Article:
“I first went to climb in 1953. Three friends and I decided to go to Darjeeling to see if we could get work on an expedition. While my mother was out with everyone dancing in a potato field, I hid some corn flour in one of her shirts. My friends each had Rs.15 and 20, but I had none so I took the corn for us to eat. We left at night and got to Chaunrikharka at day light -looking over our shoulders to see if our families were coming for us.

“It took four days of walking over the hills to get to Darjeeling. We met a woman from Thame village there, carrying a load of vegetables. We asked her where Tenzing’s house was. She took us to his little house. He asked who our fathers were and since he knew my father, he took me in to work while my friends found work elsewhere. Tenzing liked my work cleaning and getting firewood so he said he would take me to Everest in a month. I was so happy, I carried even more firewood.

“Then I worked on expeditions until 1973, when my wife asked me to stop as so many friends had been killed. I liked the expeditions cause I got clothes and money.

“During these years, 1953-73, I would also earn more money by buying western watches in Calcutta with loans, and selling them in Tibet. One time in Shakya, I was caught by the Chinese army, who took all my watches and money. We were stuck inside the jail for a week without any water. My older brother was in jail in Lhasa because they did not know who was Tibetan or Sherpa. I had a letter written and showed our Nepali passports. Eventually, we got back here.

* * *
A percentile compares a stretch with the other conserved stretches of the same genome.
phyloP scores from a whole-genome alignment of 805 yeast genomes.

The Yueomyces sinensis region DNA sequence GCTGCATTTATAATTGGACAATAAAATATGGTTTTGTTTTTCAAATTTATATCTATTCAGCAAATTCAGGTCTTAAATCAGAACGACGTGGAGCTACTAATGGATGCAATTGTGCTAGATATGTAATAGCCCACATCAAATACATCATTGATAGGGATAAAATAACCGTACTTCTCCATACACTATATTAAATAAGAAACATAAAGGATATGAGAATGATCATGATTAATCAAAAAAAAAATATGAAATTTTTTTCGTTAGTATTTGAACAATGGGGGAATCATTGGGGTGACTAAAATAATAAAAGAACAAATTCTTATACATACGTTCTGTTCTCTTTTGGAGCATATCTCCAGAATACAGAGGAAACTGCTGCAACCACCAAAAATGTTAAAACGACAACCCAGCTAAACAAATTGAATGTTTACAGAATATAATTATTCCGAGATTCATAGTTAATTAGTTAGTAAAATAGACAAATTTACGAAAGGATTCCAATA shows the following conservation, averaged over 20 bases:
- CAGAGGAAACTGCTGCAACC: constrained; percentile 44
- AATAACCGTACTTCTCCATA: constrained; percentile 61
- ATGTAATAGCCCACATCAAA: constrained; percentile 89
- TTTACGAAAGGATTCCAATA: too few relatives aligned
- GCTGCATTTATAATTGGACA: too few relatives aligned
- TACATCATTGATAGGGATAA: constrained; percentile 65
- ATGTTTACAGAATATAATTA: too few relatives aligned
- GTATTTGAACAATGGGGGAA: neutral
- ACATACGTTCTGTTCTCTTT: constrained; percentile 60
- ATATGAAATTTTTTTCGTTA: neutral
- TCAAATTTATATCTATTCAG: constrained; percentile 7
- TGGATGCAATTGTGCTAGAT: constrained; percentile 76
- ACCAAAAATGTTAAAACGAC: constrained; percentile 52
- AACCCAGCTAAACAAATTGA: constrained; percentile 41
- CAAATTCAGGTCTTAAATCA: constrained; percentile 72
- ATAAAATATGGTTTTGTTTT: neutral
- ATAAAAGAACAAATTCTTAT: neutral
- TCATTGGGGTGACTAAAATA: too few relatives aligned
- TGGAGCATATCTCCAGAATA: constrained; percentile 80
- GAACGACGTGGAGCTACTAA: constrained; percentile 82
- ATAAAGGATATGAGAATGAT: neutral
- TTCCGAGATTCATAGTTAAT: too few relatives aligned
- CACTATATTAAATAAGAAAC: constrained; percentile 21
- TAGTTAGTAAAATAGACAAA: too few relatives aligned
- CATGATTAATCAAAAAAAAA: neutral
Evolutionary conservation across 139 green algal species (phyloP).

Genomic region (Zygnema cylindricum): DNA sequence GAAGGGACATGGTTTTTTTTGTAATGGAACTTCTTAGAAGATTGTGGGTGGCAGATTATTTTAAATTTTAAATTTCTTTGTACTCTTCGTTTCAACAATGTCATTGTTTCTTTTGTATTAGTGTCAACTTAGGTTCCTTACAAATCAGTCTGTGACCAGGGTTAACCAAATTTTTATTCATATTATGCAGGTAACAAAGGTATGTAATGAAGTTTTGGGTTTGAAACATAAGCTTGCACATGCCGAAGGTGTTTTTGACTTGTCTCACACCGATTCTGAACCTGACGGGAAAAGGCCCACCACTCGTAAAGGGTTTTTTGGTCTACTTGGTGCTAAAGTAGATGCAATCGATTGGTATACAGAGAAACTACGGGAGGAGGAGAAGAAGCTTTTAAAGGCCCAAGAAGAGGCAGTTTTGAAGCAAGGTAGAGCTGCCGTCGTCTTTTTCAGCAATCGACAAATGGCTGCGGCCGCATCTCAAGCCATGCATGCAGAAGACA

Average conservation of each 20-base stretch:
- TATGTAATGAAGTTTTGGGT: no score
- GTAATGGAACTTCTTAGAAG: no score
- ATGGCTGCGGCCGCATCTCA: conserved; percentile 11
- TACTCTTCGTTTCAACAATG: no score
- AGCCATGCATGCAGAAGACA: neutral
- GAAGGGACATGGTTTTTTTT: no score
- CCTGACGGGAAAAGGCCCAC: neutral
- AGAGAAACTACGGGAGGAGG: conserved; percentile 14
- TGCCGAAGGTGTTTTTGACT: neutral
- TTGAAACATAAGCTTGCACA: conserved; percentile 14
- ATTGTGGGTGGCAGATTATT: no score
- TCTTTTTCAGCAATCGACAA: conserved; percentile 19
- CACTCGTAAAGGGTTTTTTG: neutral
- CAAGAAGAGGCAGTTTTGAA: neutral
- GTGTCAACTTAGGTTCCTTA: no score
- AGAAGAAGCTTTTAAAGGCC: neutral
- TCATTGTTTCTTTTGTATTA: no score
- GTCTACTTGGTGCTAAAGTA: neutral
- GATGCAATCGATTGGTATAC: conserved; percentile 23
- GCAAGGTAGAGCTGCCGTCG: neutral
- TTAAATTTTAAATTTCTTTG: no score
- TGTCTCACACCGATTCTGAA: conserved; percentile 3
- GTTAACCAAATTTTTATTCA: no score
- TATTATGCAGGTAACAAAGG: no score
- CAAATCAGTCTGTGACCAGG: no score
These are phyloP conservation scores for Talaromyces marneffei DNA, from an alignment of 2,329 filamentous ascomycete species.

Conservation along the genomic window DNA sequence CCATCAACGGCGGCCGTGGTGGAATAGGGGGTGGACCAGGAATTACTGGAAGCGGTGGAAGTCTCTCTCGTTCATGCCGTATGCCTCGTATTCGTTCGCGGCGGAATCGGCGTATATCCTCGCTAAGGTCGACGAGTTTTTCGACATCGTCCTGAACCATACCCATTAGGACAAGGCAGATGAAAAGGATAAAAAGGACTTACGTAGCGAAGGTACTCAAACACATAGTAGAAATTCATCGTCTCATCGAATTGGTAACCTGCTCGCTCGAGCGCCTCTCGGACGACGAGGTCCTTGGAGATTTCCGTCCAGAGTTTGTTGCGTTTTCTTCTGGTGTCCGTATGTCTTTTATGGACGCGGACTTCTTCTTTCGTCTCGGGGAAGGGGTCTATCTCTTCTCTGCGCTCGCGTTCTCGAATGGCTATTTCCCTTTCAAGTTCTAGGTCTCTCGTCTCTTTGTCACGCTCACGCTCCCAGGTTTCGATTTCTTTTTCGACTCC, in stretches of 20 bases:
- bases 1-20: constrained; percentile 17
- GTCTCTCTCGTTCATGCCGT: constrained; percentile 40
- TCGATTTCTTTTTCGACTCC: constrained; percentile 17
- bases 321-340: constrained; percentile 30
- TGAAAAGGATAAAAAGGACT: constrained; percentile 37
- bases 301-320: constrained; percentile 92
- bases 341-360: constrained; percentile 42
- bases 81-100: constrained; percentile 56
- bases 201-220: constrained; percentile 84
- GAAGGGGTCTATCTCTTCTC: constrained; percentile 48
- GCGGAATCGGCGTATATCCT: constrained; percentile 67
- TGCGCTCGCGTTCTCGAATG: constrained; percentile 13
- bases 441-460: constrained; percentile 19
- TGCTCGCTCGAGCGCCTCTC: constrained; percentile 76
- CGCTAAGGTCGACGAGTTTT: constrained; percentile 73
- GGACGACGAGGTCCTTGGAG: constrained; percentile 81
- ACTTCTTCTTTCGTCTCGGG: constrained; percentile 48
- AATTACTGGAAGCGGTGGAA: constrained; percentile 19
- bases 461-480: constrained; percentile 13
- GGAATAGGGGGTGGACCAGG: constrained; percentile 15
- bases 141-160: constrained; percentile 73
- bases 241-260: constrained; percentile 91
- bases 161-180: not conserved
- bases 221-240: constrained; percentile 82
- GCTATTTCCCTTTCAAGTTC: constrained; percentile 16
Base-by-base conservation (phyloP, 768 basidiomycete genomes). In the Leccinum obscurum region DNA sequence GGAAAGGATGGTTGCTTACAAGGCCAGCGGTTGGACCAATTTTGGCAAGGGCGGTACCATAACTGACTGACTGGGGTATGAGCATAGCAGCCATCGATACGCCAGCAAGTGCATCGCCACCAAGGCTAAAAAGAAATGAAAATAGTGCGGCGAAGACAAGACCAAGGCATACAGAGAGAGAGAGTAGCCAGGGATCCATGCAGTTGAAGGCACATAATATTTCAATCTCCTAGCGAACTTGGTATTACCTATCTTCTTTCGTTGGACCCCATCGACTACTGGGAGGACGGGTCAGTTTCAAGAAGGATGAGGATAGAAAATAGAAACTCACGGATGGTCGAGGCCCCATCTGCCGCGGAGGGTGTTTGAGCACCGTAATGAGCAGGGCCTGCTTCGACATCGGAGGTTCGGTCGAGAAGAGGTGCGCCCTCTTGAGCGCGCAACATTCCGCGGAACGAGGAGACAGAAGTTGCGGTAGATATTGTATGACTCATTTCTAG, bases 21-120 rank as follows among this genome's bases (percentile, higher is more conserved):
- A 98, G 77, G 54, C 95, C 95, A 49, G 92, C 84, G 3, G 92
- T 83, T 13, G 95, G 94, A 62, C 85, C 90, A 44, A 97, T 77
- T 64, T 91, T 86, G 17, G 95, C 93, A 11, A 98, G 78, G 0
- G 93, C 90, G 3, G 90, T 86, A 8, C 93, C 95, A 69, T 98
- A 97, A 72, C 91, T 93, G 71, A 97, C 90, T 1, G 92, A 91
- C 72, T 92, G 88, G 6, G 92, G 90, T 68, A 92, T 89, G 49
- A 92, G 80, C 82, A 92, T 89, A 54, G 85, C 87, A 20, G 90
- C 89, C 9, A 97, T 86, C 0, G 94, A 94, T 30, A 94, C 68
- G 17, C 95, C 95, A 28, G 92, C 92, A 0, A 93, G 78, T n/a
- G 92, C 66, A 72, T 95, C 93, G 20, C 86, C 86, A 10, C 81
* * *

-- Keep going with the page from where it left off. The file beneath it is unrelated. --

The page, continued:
“Afterwards, I started working trekking. Since I can only write my name, Kancha (Tenzing’s little daughter taught me in 1953), I’d keep accounts on trek with my beads and have someone who could write make notes.

“Now, we earn money here and don’t have to go away. The kids whose parents have earned well with hotels all have good educations. Now, the Tibetans all come here to trade and earn money. Now, I’m an old man doing my prayers.”

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Mugu: Between terrain and tradition

Mugu… the district known as the poorest and most remote in Nepal. Both terrain and traditions have limited development. 

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Challenges and Lessons for working in remote areas

Landlocked on the south slope of the Himalaya, the rugged mountains of Nepal present a challenge to development and the health and welfare of its people. Much of Nepal’s population of lives in rural areas and continues to struggle with food insecurity and poverty with the per capita income at just US $ 642 (MoF 2011). With increases in the population from 8.5 million in 1954 to 18.5 million in 1991 and 26.6 million in 2011, Nepal has changed from being a net exporter of rice to being an importer of this important food commodity.